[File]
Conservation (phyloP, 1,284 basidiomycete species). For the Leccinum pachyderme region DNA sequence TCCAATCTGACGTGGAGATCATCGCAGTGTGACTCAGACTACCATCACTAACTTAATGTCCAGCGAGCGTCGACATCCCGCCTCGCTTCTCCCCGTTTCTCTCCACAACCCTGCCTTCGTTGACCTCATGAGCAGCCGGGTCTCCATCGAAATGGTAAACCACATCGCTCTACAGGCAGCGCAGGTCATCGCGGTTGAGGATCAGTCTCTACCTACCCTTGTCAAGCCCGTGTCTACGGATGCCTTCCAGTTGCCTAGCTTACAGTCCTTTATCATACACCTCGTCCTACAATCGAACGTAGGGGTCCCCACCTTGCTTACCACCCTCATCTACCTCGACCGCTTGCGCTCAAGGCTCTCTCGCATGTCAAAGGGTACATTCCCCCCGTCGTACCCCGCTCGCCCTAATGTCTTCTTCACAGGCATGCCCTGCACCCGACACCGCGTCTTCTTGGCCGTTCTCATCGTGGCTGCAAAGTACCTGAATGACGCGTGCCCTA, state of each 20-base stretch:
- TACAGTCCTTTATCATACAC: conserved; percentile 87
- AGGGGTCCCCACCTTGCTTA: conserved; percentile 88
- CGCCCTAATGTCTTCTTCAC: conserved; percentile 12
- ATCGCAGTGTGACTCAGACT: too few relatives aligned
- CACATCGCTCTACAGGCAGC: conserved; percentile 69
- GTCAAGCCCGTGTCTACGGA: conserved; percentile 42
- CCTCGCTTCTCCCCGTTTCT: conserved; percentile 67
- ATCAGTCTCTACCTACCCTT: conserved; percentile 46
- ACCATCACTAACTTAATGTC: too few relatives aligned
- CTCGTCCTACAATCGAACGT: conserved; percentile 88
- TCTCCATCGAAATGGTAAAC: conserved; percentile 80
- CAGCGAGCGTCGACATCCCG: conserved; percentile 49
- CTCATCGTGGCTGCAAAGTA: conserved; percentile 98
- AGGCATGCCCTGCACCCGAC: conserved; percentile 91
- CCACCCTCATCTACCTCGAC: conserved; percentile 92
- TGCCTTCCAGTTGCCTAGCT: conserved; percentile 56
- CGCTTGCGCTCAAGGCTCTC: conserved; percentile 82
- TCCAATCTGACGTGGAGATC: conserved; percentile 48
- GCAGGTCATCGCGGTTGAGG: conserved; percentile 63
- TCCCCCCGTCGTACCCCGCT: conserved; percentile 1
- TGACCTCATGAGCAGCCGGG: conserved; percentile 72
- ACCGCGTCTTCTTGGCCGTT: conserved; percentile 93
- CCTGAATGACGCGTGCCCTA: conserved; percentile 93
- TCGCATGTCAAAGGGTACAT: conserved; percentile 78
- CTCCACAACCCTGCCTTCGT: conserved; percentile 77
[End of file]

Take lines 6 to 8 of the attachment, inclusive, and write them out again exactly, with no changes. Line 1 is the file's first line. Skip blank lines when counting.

- CACATCGCTCTACAGGCAGC: conserved; percentile 69
- GTCAAGCCCGTGTCTACGGA: conserved; percentile 42
- CCTCGCTTCTCCCCGTTTCT: conserved; percentile 67